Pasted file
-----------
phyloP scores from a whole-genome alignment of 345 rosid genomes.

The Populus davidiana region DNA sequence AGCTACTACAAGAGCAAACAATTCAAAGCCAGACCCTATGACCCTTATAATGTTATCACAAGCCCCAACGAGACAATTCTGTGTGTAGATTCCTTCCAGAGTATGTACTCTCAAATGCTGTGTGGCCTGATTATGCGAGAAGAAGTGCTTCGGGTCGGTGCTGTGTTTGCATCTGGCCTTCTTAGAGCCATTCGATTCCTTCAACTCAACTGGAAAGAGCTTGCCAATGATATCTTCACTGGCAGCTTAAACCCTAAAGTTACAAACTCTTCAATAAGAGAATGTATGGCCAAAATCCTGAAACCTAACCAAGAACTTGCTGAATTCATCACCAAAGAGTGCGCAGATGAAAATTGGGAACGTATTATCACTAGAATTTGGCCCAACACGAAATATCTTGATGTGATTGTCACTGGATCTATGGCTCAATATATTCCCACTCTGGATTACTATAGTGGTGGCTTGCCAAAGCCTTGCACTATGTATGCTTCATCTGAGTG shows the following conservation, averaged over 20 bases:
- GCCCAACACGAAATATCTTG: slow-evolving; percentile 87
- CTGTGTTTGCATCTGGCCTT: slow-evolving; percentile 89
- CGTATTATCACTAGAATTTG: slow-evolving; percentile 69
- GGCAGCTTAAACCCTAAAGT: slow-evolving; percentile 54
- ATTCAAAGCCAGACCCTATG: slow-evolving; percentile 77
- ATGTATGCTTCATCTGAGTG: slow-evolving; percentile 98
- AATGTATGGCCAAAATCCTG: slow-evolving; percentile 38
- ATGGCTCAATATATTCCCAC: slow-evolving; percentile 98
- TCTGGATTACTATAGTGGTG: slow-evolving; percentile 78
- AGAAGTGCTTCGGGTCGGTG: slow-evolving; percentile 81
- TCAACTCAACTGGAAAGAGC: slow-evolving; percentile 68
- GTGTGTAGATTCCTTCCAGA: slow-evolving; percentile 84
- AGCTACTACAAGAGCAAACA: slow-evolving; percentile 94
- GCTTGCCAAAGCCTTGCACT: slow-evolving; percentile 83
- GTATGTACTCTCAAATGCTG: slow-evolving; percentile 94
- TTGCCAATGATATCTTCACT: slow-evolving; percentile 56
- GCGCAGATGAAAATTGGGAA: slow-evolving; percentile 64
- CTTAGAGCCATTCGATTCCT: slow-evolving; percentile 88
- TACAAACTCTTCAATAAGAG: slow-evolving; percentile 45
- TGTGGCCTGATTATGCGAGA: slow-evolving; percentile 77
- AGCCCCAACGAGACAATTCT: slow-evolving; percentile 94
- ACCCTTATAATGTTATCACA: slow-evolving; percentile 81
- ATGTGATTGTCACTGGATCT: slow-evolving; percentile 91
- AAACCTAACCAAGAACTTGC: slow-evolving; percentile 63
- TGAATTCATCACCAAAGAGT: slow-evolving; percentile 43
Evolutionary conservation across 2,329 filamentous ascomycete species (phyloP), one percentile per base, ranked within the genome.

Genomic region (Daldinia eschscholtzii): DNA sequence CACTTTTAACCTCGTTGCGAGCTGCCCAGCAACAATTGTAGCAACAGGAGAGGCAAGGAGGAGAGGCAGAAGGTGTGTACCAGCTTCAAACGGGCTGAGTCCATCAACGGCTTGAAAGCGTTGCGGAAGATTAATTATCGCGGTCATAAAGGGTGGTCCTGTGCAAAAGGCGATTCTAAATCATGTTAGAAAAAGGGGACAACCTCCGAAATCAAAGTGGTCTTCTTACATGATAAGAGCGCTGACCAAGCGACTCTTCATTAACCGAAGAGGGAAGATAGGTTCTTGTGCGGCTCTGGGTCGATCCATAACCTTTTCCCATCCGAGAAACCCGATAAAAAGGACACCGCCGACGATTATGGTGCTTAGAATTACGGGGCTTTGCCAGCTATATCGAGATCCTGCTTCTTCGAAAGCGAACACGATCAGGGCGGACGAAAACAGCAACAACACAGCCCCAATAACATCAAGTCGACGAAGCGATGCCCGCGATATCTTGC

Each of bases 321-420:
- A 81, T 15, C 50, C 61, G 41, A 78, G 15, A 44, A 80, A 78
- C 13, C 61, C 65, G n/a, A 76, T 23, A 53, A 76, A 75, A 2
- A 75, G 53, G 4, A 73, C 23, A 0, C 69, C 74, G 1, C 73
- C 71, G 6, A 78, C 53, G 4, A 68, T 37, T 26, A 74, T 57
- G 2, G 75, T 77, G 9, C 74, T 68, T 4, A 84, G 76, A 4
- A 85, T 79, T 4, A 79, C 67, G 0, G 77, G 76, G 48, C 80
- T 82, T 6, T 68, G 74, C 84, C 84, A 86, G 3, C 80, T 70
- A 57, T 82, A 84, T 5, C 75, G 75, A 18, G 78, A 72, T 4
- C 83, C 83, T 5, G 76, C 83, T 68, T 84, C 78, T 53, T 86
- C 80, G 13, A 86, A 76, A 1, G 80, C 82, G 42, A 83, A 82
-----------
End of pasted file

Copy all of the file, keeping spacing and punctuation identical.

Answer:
phyloP scores from a whole-genome alignment of 345 rosid genomes.

The Populus davidiana region DNA sequence AGCTACTACAAGAGCAAACAATTCAAAGCCAGACCCTATGACCCTTATAATGTTATCACAAGCCCCAACGAGACAATTCTGTGTGTAGATTCCTTCCAGAGTATGTACTCTCAAATGCTGTGTGGCCTGATTATGCGAGAAGAAGTGCTTCGGGTCGGTGCTGTGTTTGCATCTGGCCTTCTTAGAGCCATTCGATTCCTTCAACTCAACTGGAAAGAGCTTGCCAATGATATCTTCACTGGCAGCTTAAACCCTAAAGTTACAAACTCTTCAATAAGAGAATGTATGGCCAAAATCCTGAAACCTAACCAAGAACTTGCTGAATTCATCACCAAAGAGTGCGCAGATGAAAATTGGGAACGTATTATCACTAGAATTTGGCCCAACACGAAATATCTTGATGTGATTGTCACTGGATCTATGGCTCAATATATTCCCACTCTGGATTACTATAGTGGTGGCTTGCCAAAGCCTTGCACTATGTATGCTTCATCTGAGTG shows the following conservation, averaged over 20 bases:
- GCCCAACACGAAATATCTTG: slow-evolving; percentile 87
- CTGTGTTTGCATCTGGCCTT: slow-evolving; percentile 89
- CGTATTATCACTAGAATTTG: slow-evolving; percentile 69
- GGCAGCTTAAACCCTAAAGT: slow-evolving; percentile 54
- ATTCAAAGCCAGACCCTATG: slow-evolving; percentile 77
- ATGTATGCTTCATCTGAGTG: slow-evolving; percentile 98
- AATGTATGGCCAAAATCCTG: slow-evolving; percentile 38
- ATGGCTCAATATATTCCCAC: slow-evolving; percentile 98
- TCTGGATTACTATAGTGGTG: slow-evolving; percentile 78
- AGAAGTGCTTCGGGTCGGTG: slow-evolving; percentile 81
- TCAACTCAACTGGAAAGAGC: slow-evolving; percentile 68
- GTGTGTAGATTCCTTCCAGA: slow-evolving; percentile 84
- AGCTACTACAAGAGCAAACA: slow-evolving; percentile 94
- GCTTGCCAAAGCCTTGCACT: slow-evolving; percentile 83
- GTATGTACTCTCAAATGCTG: slow-evolving; percentile 94
- TTGCCAATGATATCTTCACT: slow-evolving; percentile 56
- GCGCAGATGAAAATTGGGAA: slow-evolving; percentile 64
- CTTAGAGCCATTCGATTCCT: slow-evolving; percentile 88
- TACAAACTCTTCAATAAGAG: slow-evolving; percentile 45
- TGTGGCCTGATTATGCGAGA: slow-evolving; percentile 77
- AGCCCCAACGAGACAATTCT: slow-evolving; percentile 94
- ACCCTTATAATGTTATCACA: slow-evolving; percentile 81
- ATGTGATTGTCACTGGATCT: slow-evolving; percentile 91
- AAACCTAACCAAGAACTTGC: slow-evolving; percentile 63
- TGAATTCATCACCAAAGAGT: slow-evolving; percentile 43
Evolutionary conservation across 2,329 filamentous ascomycete species (phyloP), one percentile per base, ranked within the genome.

Genomic region (Daldinia eschscholtzii): DNA sequence CACTTTTAACCTCGTTGCGAGCTGCCCAGCAACAATTGTAGCAACAGGAGAGGCAAGGAGGAGAGGCAGAAGGTGTGTACCAGCTTCAAACGGGCTGAGTCCATCAACGGCTTGAAAGCGTTGCGGAAGATTAATTATCGCGGTCATAAAGGGTGGTCCTGTGCAAAAGGCGATTCTAAATCATGTTAGAAAAAGGGGACAACCTCCGAAATCAAAGTGGTCTTCTTACATGATAAGAGCGCTGACCAAGCGACTCTTCATTAACCGAAGAGGGAAGATAGGTTCTTGTGCGGCTCTGGGTCGATCCATAACCTTTTCCCATCCGAGAAACCCGATAAAAAGGACACCGCCGACGATTATGGTGCTTAGAATTACGGGGCTTTGCCAGCTATATCGAGATCCTGCTTCTTCGAAAGCGAACACGATCAGGGCGGACGAAAACAGCAACAACACAGCCCCAATAACATCAAGTCGACGAAGCGATGCCCGCGATATCTTGC

Each of bases 321-420:
- A 81, T 15, C 50, C 61, G 41, A 78, G 15, A 44, A 80, A 78
- C 13, C 61, C 65, G n/a, A 76, T 23, A 53, A 76, A 75, A 2
- A 75, G 53, G 4, A 73, C 23, A 0, C 69, C 74, G 1, C 73
- C 71, G 6, A 78, C 53, G 4, A 68, T 37, T 26, A 74, T 57
- G 2, G 75, T 77, G 9, C 74, T 68, T 4, A 84, G 76, A 4
- A 85, T 79, T 4, A 79, C 67, G 0, G 77, G 76, G 48, C 80
- T 82, T 6, T 68, G 74, C 84, C 84, A 86, G 3, C 80, T 70
- A 57, T 82, A 84, T 5, C 75, G 75, A 18, G 78, A 72, T 4
- C 83, C 83, T 5, G 76, C 83, T 68, T 84, C 78, T 53, T 86
- C 80, G 13, A 86, A 76, A 1, G 80, C 82, G 42, A 83, A 82